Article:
It’s always exciting—as well as hectic—when a new project receives the green light. Last-minute discussions are often held with stakeholders to finalize the details, and as the organization turns its attention to making the project official (usually in the form of assigning capital budget numbers and similar internal machinations) there’s often a lag between when your project management team knows the project is a go and when you can actually begin working on it in earnest.

Rather than waiting for all this to happen before your team turns its attention to the new project, there are things the Project Team can do right now to increase efficiency and ensure success.

new projects

Set up a master project file. Establishing a full-fledged project folder—in a file cabinet, on the Project Team’s intranet, etc.—is a crucial piece of infrastructure for projects large and small, but teams often hold off on this step until the project is “real.” That’s a big mistake. Yes, the executive team could still kill an early-stage project because of funding or other concerns, but it’s far easier to delete the project in your team’s internal systems than it is to play catch-up once the project is in full swing. Begin populating the file with the relevant information and the team will be one more step ahead.

Alert outside partners. Unless this project is on the super-secret hush-hush list, there’s little reason to keep vendors in the dark. You don’t need to reveal every last detail, but notifying them of an upcoming need will help everyone in the long run. Your partners will be able to begin earmarking resources to be sure they’re available, and you’ll have a much better chance of getting exactly the supplies and support you need. If the project has components that are new or uncommon to the Project Team, this is a good opportunity to seek out and evaluate new vendors.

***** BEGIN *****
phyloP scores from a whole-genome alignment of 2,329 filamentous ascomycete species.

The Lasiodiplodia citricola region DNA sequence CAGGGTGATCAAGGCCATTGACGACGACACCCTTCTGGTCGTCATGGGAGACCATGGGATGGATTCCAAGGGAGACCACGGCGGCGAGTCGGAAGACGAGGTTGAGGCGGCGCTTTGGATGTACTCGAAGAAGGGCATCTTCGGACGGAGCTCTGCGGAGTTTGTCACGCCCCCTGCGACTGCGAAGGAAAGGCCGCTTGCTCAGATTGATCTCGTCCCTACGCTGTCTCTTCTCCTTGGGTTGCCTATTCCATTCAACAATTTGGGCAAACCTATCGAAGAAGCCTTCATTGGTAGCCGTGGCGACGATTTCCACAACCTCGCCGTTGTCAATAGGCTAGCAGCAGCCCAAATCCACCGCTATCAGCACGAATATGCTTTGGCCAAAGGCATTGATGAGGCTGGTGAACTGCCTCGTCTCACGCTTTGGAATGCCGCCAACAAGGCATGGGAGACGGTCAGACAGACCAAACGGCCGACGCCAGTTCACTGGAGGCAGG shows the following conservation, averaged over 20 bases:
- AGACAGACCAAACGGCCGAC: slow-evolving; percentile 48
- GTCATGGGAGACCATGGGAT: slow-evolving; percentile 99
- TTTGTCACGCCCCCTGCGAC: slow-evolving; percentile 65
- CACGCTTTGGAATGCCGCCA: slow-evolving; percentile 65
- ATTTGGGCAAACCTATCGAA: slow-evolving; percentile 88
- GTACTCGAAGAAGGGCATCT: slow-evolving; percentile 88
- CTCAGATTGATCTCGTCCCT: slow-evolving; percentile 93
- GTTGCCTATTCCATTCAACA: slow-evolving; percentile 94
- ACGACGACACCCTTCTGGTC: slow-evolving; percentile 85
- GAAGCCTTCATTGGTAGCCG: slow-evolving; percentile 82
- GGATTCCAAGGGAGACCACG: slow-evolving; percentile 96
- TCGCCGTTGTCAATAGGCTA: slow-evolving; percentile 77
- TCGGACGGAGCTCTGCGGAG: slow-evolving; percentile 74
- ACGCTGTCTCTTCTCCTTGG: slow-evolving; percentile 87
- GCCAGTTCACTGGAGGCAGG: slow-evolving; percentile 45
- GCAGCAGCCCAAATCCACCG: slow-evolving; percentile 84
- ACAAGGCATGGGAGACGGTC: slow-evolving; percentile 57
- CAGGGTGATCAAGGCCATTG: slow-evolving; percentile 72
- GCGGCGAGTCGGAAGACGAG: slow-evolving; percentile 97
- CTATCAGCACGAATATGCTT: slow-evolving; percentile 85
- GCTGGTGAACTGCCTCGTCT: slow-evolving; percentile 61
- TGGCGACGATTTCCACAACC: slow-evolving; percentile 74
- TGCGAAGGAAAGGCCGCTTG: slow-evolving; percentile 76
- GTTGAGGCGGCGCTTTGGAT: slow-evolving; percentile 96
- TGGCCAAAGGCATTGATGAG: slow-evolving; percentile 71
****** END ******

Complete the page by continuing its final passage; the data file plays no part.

Look at staffing levels. Though some of the finer details of the project may still be in the works, even a rough idea regarding the type or amount of people resources you’re likely to need is a help (and hopefully something you’ve already estimated as part of the project’s planning phase). Whether you need to recruit a new team member or hire a consultant, both often require some lead time. Don’t put the Project Team in a bind later—immediately begin gauging your needs and work with HR or an external consultancy to fill those gaps as quickly as possible.

Seek out opportunities for savings. Now is the time to consider what impact existing projects will feel once things get underway and how you can make the best of it. If there’s a potential to combine your team’s purchasing power or to consolidate tasks across multiple projects, start putting together preliminary plans right away. Work with your organization’s purchasing group to determine where deeper discounting on materials may be available. Contact the legal team to see if it’s possible to simply expand or extend existing contracts for labor resources and supplies. The time you save later will be well worth the effort.

Get people excited. As soon as the new project is official enough to be announced, do it. Let stakeholders and everyone else likely to be affected by the project know that efforts will begin soon and offer them with as much information as you can on details such as scope, timing, achievables, etc. Assure them that you’ll be providing regular updates as the project moves forward, and give them the name and contact information of the person who can answer any questions they may have.

Project Management Training Tips provided by PMAlliance Inc.

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